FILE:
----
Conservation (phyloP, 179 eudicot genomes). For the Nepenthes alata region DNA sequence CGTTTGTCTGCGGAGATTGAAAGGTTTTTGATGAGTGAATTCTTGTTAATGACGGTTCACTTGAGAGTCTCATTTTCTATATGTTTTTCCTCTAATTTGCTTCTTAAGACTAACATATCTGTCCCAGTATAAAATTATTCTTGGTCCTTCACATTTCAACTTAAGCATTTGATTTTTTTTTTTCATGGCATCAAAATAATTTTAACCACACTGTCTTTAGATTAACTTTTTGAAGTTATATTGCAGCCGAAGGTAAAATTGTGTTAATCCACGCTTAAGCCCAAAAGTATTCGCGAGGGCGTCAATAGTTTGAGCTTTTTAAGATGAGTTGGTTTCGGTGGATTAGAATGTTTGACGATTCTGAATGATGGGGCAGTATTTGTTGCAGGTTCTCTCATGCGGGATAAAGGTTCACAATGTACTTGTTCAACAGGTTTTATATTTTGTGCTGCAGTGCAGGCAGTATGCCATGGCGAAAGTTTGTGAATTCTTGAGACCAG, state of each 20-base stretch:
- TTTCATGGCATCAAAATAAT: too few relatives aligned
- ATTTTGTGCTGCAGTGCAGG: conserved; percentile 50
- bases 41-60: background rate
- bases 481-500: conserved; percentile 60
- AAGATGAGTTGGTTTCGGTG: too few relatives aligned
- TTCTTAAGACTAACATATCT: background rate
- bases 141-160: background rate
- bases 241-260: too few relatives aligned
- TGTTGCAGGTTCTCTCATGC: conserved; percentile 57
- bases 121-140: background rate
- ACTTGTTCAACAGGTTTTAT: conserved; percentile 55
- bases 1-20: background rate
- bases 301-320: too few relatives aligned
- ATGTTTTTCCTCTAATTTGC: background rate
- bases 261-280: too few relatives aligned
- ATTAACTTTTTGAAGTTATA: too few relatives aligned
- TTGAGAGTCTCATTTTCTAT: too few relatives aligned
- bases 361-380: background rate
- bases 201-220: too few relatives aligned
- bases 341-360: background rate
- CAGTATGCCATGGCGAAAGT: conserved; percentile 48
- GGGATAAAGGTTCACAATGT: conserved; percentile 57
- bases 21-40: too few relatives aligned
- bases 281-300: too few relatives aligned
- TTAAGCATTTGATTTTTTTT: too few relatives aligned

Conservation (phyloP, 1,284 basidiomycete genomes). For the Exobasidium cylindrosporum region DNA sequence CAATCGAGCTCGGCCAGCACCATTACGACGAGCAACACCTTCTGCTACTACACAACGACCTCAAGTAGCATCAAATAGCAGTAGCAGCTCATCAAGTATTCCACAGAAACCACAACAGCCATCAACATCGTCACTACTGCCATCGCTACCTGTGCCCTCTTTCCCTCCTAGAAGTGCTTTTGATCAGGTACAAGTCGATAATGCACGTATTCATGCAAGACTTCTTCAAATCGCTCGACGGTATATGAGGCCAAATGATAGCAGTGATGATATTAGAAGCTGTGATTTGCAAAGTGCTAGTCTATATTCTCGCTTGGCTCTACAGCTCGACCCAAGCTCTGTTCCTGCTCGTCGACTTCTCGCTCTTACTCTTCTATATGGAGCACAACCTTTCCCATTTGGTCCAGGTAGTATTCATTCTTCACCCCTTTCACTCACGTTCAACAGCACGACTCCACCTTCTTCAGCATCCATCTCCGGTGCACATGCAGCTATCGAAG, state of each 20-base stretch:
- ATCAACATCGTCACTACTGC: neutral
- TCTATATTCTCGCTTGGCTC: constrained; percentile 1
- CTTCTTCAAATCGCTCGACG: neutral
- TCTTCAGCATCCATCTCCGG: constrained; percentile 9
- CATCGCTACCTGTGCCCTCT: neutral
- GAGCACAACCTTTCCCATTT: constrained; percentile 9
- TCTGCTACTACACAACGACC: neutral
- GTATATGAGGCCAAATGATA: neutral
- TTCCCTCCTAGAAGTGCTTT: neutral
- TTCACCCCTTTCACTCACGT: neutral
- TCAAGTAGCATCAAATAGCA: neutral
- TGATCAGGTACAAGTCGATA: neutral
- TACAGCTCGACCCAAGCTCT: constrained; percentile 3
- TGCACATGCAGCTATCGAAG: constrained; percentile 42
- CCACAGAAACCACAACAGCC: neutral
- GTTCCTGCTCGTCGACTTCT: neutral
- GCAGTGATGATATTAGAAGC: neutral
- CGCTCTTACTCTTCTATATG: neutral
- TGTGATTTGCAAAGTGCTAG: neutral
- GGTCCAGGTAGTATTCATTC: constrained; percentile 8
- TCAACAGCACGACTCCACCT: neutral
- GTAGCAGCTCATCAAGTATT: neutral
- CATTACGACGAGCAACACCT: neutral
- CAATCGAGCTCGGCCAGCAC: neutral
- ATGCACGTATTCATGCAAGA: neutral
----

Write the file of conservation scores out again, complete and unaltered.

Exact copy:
Conservation (phyloP, 179 eudicot genomes). For the Nepenthes alata region DNA sequence CGTTTGTCTGCGGAGATTGAAAGGTTTTTGATGAGTGAATTCTTGTTAATGACGGTTCACTTGAGAGTCTCATTTTCTATATGTTTTTCCTCTAATTTGCTTCTTAAGACTAACATATCTGTCCCAGTATAAAATTATTCTTGGTCCTTCACATTTCAACTTAAGCATTTGATTTTTTTTTTTCATGGCATCAAAATAATTTTAACCACACTGTCTTTAGATTAACTTTTTGAAGTTATATTGCAGCCGAAGGTAAAATTGTGTTAATCCACGCTTAAGCCCAAAAGTATTCGCGAGGGCGTCAATAGTTTGAGCTTTTTAAGATGAGTTGGTTTCGGTGGATTAGAATGTTTGACGATTCTGAATGATGGGGCAGTATTTGTTGCAGGTTCTCTCATGCGGGATAAAGGTTCACAATGTACTTGTTCAACAGGTTTTATATTTTGTGCTGCAGTGCAGGCAGTATGCCATGGCGAAAGTTTGTGAATTCTTGAGACCAG, state of each 20-base stretch:
- TTTCATGGCATCAAAATAAT: too few relatives aligned
- ATTTTGTGCTGCAGTGCAGG: conserved; percentile 50
- bases 41-60: background rate
- bases 481-500: conserved; percentile 60
- AAGATGAGTTGGTTTCGGTG: too few relatives aligned
- TTCTTAAGACTAACATATCT: background rate
- bases 141-160: background rate
- bases 241-260: too few relatives aligned
- TGTTGCAGGTTCTCTCATGC: conserved; percentile 57
- bases 121-140: background rate
- ACTTGTTCAACAGGTTTTAT: conserved; percentile 55
- bases 1-20: background rate
- bases 301-320: too few relatives aligned
- ATGTTTTTCCTCTAATTTGC: background rate
- bases 261-280: too few relatives aligned
- ATTAACTTTTTGAAGTTATA: too few relatives aligned
- TTGAGAGTCTCATTTTCTAT: too few relatives aligned
- bases 361-380: background rate
- bases 201-220: too few relatives aligned
- bases 341-360: background rate
- CAGTATGCCATGGCGAAAGT: conserved; percentile 48
- GGGATAAAGGTTCACAATGT: conserved; percentile 57
- bases 21-40: too few relatives aligned
- bases 281-300: too few relatives aligned
- TTAAGCATTTGATTTTTTTT: too few relatives aligned

Conservation (phyloP, 1,284 basidiomycete genomes). For the Exobasidium cylindrosporum region DNA sequence CAATCGAGCTCGGCCAGCACCATTACGACGAGCAACACCTTCTGCTACTACACAACGACCTCAAGTAGCATCAAATAGCAGTAGCAGCTCATCAAGTATTCCACAGAAACCACAACAGCCATCAACATCGTCACTACTGCCATCGCTACCTGTGCCCTCTTTCCCTCCTAGAAGTGCTTTTGATCAGGTACAAGTCGATAATGCACGTATTCATGCAAGACTTCTTCAAATCGCTCGACGGTATATGAGGCCAAATGATAGCAGTGATGATATTAGAAGCTGTGATTTGCAAAGTGCTAGTCTATATTCTCGCTTGGCTCTACAGCTCGACCCAAGCTCTGTTCCTGCTCGTCGACTTCTCGCTCTTACTCTTCTATATGGAGCACAACCTTTCCCATTTGGTCCAGGTAGTATTCATTCTTCACCCCTTTCACTCACGTTCAACAGCACGACTCCACCTTCTTCAGCATCCATCTCCGGTGCACATGCAGCTATCGAAG, state of each 20-base stretch:
- ATCAACATCGTCACTACTGC: neutral
- TCTATATTCTCGCTTGGCTC: constrained; percentile 1
- CTTCTTCAAATCGCTCGACG: neutral
- TCTTCAGCATCCATCTCCGG: constrained; percentile 9
- CATCGCTACCTGTGCCCTCT: neutral
- GAGCACAACCTTTCCCATTT: constrained; percentile 9
- TCTGCTACTACACAACGACC: neutral
- GTATATGAGGCCAAATGATA: neutral
- TTCCCTCCTAGAAGTGCTTT: neutral
- TTCACCCCTTTCACTCACGT: neutral
- TCAAGTAGCATCAAATAGCA: neutral
- TGATCAGGTACAAGTCGATA: neutral
- TACAGCTCGACCCAAGCTCT: constrained; percentile 3
- TGCACATGCAGCTATCGAAG: constrained; percentile 42
- CCACAGAAACCACAACAGCC: neutral
- GTTCCTGCTCGTCGACTTCT: neutral
- GCAGTGATGATATTAGAAGC: neutral
- CGCTCTTACTCTTCTATATG: neutral
- TGTGATTTGCAAAGTGCTAG: neutral
- GGTCCAGGTAGTATTCATTC: constrained; percentile 8
- TCAACAGCACGACTCCACCT: neutral
- GTAGCAGCTCATCAAGTATT: neutral
- CATTACGACGAGCAACACCT: neutral
- CAATCGAGCTCGGCCAGCAC: neutral
- ATGCACGTATTCATGCAAGA: neutral